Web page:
PREDATORY AIRFARES HIT

PASSENGERS await their respective flights at Iloilo Airport in Cabatuan, Iloilo. Airlines are under fire for their purported airfare system. (FAA)

AN ILONGGO congressman questioned the purported prohibitive and erratic ticket prices of major airlines in the country, particularly those bought days before or on the day of the scheduled flight.

In a hearing conducted by the House Committees on Trade and Industry and Transportation on May 17, 2017, Rep. Ferjenel Biron (Iloilo, 4th district) recounted his experience when he checked the published fares of Philippine Airline and Cebu Pacific Air for a one-way trip from Manila to Iloilo.

Biron said that when he inquired the fares on May 16, a one-way trip cost P2,000. But when he again checked the following day, the airfares shot up to P8,000 to P10,000.

“There’s no more ‘Every Juan Can Fly.’ Kawawa na si Juan dela Cruz,” he said during the committee hearing.

Biron said congressmen are not complaining about the prohibitive fares “but what about those who cannot afford?”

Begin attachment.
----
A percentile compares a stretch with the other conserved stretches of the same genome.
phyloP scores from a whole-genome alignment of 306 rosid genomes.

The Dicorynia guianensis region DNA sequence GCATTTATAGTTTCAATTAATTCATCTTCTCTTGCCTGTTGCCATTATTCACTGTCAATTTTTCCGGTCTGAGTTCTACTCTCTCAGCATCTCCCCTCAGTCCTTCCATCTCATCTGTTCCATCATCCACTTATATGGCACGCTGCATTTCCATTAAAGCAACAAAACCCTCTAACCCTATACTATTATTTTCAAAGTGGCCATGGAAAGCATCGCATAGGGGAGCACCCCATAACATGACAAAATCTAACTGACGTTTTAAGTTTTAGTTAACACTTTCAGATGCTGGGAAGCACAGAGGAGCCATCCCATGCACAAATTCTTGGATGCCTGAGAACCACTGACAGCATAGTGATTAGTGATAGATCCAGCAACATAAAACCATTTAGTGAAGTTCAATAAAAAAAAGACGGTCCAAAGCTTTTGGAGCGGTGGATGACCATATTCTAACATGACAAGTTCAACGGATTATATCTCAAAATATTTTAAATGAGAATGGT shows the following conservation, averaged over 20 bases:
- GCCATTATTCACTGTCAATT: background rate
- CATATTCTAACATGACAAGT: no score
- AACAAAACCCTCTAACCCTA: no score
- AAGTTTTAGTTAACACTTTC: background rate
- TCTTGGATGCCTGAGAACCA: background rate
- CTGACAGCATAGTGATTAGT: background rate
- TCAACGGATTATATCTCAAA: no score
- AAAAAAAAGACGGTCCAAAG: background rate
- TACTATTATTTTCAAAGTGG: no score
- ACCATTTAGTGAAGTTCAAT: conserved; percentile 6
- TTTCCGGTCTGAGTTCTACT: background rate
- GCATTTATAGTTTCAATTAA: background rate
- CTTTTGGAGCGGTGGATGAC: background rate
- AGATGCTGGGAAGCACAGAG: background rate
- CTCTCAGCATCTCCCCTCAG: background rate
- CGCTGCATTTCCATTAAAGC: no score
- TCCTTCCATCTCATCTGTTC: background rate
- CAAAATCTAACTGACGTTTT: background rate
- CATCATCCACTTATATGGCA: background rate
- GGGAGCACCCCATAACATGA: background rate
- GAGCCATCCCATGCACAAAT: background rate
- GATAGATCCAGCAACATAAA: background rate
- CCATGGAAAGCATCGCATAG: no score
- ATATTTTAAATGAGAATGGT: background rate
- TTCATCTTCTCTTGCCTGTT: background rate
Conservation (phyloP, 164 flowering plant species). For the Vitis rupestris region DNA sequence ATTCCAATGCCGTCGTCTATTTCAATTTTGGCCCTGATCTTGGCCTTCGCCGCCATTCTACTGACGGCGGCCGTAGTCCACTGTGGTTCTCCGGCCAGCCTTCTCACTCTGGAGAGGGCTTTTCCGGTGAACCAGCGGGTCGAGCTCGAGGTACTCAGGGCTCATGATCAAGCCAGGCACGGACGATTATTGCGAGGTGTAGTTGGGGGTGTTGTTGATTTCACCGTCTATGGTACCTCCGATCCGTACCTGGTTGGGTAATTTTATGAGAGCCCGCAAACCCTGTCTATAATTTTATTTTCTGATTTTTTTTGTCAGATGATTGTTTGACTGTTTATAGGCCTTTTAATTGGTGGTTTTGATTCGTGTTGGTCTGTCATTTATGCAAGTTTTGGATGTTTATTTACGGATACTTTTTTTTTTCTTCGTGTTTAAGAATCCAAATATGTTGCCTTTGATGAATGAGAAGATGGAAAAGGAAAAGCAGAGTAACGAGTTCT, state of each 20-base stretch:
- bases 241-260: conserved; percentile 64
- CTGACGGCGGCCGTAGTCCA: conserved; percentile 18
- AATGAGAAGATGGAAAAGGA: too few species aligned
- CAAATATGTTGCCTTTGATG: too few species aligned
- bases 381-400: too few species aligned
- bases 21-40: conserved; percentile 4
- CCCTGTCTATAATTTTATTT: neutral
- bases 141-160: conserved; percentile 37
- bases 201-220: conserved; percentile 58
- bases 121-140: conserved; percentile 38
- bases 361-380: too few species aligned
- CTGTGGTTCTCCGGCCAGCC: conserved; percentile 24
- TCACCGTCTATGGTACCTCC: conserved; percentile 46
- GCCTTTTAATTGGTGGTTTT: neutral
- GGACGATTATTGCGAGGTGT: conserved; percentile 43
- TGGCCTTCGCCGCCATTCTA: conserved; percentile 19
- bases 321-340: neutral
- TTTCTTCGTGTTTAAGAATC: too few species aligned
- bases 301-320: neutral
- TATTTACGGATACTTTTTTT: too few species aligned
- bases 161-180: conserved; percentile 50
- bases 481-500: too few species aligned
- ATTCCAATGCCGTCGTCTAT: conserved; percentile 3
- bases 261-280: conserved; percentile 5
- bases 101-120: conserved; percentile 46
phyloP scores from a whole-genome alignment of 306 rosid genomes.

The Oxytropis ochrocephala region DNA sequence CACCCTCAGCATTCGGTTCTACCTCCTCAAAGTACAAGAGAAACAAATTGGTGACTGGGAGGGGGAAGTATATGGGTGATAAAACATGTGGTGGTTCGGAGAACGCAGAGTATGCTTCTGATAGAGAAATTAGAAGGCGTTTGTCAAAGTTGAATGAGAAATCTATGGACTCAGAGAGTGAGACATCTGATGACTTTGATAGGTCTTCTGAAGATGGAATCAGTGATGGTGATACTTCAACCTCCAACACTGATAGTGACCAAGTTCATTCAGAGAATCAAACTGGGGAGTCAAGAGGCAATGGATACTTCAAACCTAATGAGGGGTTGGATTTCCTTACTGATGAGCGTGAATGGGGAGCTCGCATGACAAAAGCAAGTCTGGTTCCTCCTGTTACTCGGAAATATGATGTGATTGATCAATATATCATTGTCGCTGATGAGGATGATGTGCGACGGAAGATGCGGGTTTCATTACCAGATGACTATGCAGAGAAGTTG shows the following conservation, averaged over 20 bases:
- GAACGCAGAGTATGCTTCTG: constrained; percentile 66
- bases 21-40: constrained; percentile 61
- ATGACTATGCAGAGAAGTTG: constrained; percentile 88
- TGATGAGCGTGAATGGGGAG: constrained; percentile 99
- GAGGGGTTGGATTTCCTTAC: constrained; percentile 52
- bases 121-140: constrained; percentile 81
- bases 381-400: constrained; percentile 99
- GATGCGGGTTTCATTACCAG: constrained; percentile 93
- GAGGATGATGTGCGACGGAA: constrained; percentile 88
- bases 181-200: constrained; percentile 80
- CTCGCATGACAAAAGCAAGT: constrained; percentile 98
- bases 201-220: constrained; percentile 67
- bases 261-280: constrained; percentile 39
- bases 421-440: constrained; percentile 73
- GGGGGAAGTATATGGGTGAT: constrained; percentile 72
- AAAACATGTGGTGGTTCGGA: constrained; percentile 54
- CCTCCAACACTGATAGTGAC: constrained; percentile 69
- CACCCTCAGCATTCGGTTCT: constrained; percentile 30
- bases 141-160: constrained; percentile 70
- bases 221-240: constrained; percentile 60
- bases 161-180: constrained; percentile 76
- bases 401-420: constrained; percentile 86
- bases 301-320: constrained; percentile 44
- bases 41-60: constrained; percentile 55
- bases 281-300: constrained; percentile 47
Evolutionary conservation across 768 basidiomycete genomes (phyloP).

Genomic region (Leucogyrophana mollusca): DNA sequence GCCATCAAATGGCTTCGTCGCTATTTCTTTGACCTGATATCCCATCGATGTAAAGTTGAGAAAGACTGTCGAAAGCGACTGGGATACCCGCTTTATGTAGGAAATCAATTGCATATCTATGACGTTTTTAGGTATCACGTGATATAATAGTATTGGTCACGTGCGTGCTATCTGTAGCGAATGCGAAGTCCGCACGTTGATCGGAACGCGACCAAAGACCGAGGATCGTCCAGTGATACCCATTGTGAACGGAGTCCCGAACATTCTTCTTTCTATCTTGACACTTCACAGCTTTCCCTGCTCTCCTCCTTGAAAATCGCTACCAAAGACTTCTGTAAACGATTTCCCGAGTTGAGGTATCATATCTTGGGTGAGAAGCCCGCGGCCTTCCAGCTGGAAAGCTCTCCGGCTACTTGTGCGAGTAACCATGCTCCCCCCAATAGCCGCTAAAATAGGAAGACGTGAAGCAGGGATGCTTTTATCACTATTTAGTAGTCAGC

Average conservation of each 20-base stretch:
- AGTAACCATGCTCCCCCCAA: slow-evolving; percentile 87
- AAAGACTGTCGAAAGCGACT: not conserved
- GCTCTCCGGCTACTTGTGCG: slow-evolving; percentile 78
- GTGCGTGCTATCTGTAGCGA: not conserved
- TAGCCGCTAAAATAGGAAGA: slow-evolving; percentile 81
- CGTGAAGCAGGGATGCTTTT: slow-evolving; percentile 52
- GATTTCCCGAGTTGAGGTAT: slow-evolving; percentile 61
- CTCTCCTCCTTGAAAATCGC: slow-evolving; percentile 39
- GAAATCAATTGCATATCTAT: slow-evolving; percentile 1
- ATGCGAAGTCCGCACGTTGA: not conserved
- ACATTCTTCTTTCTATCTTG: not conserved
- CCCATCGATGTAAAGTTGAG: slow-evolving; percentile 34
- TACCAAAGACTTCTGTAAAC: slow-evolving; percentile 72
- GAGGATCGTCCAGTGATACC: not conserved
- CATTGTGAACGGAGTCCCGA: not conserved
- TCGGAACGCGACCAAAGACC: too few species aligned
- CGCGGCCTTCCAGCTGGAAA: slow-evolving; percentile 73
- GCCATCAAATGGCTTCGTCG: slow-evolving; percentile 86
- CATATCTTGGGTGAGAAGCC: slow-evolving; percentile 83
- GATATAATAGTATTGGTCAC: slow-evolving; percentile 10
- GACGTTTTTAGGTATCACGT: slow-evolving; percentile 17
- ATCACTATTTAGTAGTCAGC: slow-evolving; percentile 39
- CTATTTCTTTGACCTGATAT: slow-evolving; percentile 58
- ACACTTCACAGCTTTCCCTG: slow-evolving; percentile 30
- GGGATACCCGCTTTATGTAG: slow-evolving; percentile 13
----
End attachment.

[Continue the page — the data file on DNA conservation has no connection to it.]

The May 17 hearing was triggered by House Resolution No. 267 which Biron filed early this month to find out the pricing mechanism and regulations for airlines.

Biron, a medical doctor and a businessman, chairs the House Committee on Trade and Industry.

Leyte Rep. Vincent Veloso also raised the issue of the wide difference in airfares in adjacent destinations like their province and nearby Cebu.

Veloso said his wife noticed in January 2017 that the one-way fare to Leyte costs around P9,000 while flying to Cebu will only cost P2,000, more or less.

Carmelo Arcilla, executive director of the Civil Aeronautics Board (CAB), said they cannot regulate airfares and they have not received any complaints about disparities in the fares.

Arcilla said the common complaints they received from passengers is implementation of the condition of carriages such as forfeiture and non-rebooking.

Biron said CAB’s answer highlights the lack of an accountability or complaint mechanism for passengers.

“Passengers don’t know where to file their complaints. The only recourse of an ordinary passenger is to go to the airline and say, ‘Your fares are too expensive’,” he added.

Biron lamented that the aviation industry under the liberalized regime has led to the boom in low-cost carriers but their services remain sub-par.

The hearing has led to the creation of a technical working group which will determine if there is a need to regulate airfares.

Congressmen also warned airline firms that their franchises will be in jeopardy if they don’t improve their services.

PAL and Cebu Pacific have yet to issue comments on the matter.

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